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Household finances and the 'Big Five' personality traits

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  • Sarah Brown

    ()
    (Department of Economics, The University of Sheffield)

  • Karl Taylor

    ()
    (Department of Economics, The University of Sheffield)

Abstract

We explore the relationship between household finances and personality traits from an empirical perspective. Specifically, using individual level data drawn from the British Household Panel Survey, we analyse the influence of personality traits on financial decision-making at the individual level focusing on decisions regarding unsecured debt acquisition and financial assets. Personality traits are classified according to the ‘Big Five’ taxonomy: openness to experience, conscientiousness, extraversion, agreeableness and neuroticism. We find that certain personality traits such as extraversion and openness to experience exert relatively large influences on household finances in terms of the levels of debt and assets held. In contrast, personality traits such as conscientiousness and neuroticism appear to be unimportant in influencing levels of unsecured debt and financial asset holding. Our findings also suggest that personality traits have different effects across the various types of debt and assets held. For example, openness to experience does not appear to influence the probability of having national savings but is found to increase the probability of holding stocks and shares, a relatively risky financial asset.

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File URL: http://www.shef.ac.uk/economics/research/serps/articles/2011_025.html
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Bibliographic Info

Paper provided by The University of Sheffield, Department of Economics in its series Working Papers with number 2011025.

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Length: 32 pages
Date of creation: Dec 2011
Date of revision:
Handle: RePEc:shf:wpaper:2011025

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Keywords: big five personality traits; financial assets; unsecured debt;

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  1. Cobb-Clark, Deborah A. & Schurer, Stefanie, 2012. "The stability of big-five personality traits," Economics Letters, Elsevier, vol. 115(1), pages 11-15.
  2. Roger Koenker & Kevin F. Hallock, 2001. "Quantile Regression," Journal of Economic Perspectives, American Economic Association, vol. 15(4), pages 143-156, Fall.
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  8. Heineck, Guido & Anger, Silke, 2010. "The Returns to Cognitive Abilities and Personality Traits in Germany," EconStor Open Access Articles, ZBW - German National Library of Economics, pages 535-546.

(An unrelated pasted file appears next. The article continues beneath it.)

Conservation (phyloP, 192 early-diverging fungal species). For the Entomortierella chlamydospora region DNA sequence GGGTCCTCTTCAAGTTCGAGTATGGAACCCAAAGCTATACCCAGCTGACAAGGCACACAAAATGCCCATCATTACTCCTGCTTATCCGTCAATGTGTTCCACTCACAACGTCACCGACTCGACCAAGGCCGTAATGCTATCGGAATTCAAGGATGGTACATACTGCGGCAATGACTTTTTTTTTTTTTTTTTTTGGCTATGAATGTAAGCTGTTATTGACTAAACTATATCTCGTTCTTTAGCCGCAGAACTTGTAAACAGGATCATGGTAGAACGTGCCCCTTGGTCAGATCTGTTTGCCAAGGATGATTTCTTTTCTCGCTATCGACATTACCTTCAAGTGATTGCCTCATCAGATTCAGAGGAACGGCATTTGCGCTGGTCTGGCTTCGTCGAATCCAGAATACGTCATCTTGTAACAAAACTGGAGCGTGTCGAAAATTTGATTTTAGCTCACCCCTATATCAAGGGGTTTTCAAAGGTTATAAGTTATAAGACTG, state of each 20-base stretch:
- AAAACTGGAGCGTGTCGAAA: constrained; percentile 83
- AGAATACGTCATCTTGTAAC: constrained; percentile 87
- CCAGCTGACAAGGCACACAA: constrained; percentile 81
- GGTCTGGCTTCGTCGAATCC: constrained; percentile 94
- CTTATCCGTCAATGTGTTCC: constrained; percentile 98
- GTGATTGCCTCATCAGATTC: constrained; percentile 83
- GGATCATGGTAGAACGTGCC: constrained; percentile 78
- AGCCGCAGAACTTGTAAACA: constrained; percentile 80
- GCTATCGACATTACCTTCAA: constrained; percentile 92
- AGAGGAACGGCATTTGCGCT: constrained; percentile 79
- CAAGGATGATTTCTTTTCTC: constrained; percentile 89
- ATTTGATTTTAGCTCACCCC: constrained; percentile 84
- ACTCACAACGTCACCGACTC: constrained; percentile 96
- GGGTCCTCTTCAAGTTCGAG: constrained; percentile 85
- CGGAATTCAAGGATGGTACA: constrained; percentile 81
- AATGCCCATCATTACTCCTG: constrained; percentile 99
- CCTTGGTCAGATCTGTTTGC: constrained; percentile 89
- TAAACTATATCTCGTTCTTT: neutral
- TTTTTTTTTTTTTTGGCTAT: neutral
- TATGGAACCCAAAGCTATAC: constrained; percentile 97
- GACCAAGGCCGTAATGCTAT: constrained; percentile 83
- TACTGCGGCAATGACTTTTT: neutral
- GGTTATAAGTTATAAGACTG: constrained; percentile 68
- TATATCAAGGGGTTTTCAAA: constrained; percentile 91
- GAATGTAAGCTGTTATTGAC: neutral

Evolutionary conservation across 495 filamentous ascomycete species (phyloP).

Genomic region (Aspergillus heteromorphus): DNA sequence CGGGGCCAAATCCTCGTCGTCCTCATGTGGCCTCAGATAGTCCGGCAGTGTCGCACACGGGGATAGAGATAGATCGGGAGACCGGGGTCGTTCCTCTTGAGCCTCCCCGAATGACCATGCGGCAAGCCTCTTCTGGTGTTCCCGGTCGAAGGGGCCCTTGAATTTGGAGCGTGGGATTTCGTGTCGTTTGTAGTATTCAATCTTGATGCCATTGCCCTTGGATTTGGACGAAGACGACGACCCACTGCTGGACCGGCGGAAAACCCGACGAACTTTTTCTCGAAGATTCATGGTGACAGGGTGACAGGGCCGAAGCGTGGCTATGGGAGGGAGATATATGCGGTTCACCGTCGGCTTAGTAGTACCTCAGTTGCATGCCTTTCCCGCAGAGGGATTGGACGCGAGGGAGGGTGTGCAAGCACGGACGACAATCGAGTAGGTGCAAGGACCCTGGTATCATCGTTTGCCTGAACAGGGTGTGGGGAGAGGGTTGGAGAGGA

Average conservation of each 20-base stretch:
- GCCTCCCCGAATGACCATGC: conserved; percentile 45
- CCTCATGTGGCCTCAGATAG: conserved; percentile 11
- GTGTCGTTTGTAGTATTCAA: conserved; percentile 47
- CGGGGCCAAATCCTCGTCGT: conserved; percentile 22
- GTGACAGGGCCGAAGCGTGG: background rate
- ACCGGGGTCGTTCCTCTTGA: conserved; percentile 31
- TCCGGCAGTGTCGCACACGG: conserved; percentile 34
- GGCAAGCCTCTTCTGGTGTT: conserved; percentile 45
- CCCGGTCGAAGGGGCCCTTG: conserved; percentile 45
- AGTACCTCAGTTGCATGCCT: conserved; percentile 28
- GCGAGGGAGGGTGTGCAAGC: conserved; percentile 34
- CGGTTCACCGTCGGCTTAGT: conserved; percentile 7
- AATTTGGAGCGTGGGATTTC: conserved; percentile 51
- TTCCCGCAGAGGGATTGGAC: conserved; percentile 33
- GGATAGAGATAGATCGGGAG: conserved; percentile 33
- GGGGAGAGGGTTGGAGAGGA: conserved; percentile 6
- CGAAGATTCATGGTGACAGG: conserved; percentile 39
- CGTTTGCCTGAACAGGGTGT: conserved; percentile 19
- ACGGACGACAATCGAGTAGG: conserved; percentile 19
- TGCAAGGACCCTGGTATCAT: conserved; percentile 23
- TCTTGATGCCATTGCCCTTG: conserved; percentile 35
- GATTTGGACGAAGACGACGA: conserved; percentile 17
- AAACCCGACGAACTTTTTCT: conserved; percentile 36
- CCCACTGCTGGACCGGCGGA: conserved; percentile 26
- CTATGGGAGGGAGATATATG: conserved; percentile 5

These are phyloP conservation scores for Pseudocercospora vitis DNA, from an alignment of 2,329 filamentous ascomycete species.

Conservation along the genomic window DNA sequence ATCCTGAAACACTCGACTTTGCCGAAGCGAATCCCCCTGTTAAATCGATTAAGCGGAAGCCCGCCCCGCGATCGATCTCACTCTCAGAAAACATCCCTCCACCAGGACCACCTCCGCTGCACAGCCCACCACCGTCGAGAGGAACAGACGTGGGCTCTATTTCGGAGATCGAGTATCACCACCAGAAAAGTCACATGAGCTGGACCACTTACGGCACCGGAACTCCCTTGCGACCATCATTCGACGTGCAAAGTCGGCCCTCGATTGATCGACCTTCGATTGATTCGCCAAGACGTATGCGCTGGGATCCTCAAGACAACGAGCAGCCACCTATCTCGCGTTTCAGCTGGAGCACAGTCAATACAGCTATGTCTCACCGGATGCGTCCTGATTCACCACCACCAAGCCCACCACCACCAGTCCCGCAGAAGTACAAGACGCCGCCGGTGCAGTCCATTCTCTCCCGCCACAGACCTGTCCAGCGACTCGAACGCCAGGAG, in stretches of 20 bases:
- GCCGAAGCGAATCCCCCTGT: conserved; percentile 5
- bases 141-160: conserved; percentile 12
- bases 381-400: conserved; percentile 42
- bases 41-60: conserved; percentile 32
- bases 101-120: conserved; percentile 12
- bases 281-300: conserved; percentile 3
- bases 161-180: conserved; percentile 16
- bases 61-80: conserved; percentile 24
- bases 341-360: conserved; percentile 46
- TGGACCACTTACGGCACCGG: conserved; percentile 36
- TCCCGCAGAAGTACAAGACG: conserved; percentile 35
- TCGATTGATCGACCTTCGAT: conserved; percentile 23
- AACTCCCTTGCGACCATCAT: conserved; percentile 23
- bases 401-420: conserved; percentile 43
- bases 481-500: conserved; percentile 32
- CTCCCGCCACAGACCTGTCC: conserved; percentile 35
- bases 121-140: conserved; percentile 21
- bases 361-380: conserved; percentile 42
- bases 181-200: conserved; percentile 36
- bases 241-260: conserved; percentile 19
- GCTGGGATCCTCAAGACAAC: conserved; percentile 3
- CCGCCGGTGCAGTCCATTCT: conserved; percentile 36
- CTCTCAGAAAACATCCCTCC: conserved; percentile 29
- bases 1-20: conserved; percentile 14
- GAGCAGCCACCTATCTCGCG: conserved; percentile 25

9. repec:ese:iserwp:2009-22 is not listed on IDEAS
  10. Sarah Brown & Karl Taylor & Gaia Garino & Stephen Wheatley Price, 2003. "Debt and financial expectations: an individual and household level analysis," Discussion Papers in Economics 03/5, Department of Economics, University of Leicester, revised Feb 2004.
  11. Hochguertel, Stefan & Alessie, Rob & van Soest, Arthur, 1997. " Saving Accounts versus Stocks and Bonds in Household Portfolio Allocation," Scandinavian Journal of Economics, Wiley Blackwell, vol. 99(1), pages 81-97, March.
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  14. Parker,Simon C., 2009. "The Economics of Entrepreneurship," Cambridge Books, Cambridge University Press, number 9780521899604, October.
  15. Reint Gropp & John Karl Scholz & Michelle White, 1996. "Personal Bankruptcy and Credit Supply and Demand," NBER Working Papers 5653, National Bureau of Economic Research, Inc.
  16. Sarah Brown & Gaia Garino & Karl Taylor, 2005. "Mortgages and Financial Expectations: A Household Level Analysis," Discussion Papers in Economics 05/9, Department of Economics, University of Leicester, revised Dec 2006.
  17. Carol Bertaut & Martha Starr-McCluer, 2000. "Household portfolios in the United States," Finance and Economics Discussion Series 2000-26, Board of Governors of the Federal Reserve System (U.S.).
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Cited by:
  1. Deborah A. Cobb-Clark & Sonja C. Kassenboehmer & Mathias G. Sinning, 2013. "Locus of Control and Savings," Melbourne Institute Working Paper Series wp2013n42, Melbourne Institute of Applied Economic and Social Research, The University of Melbourne.

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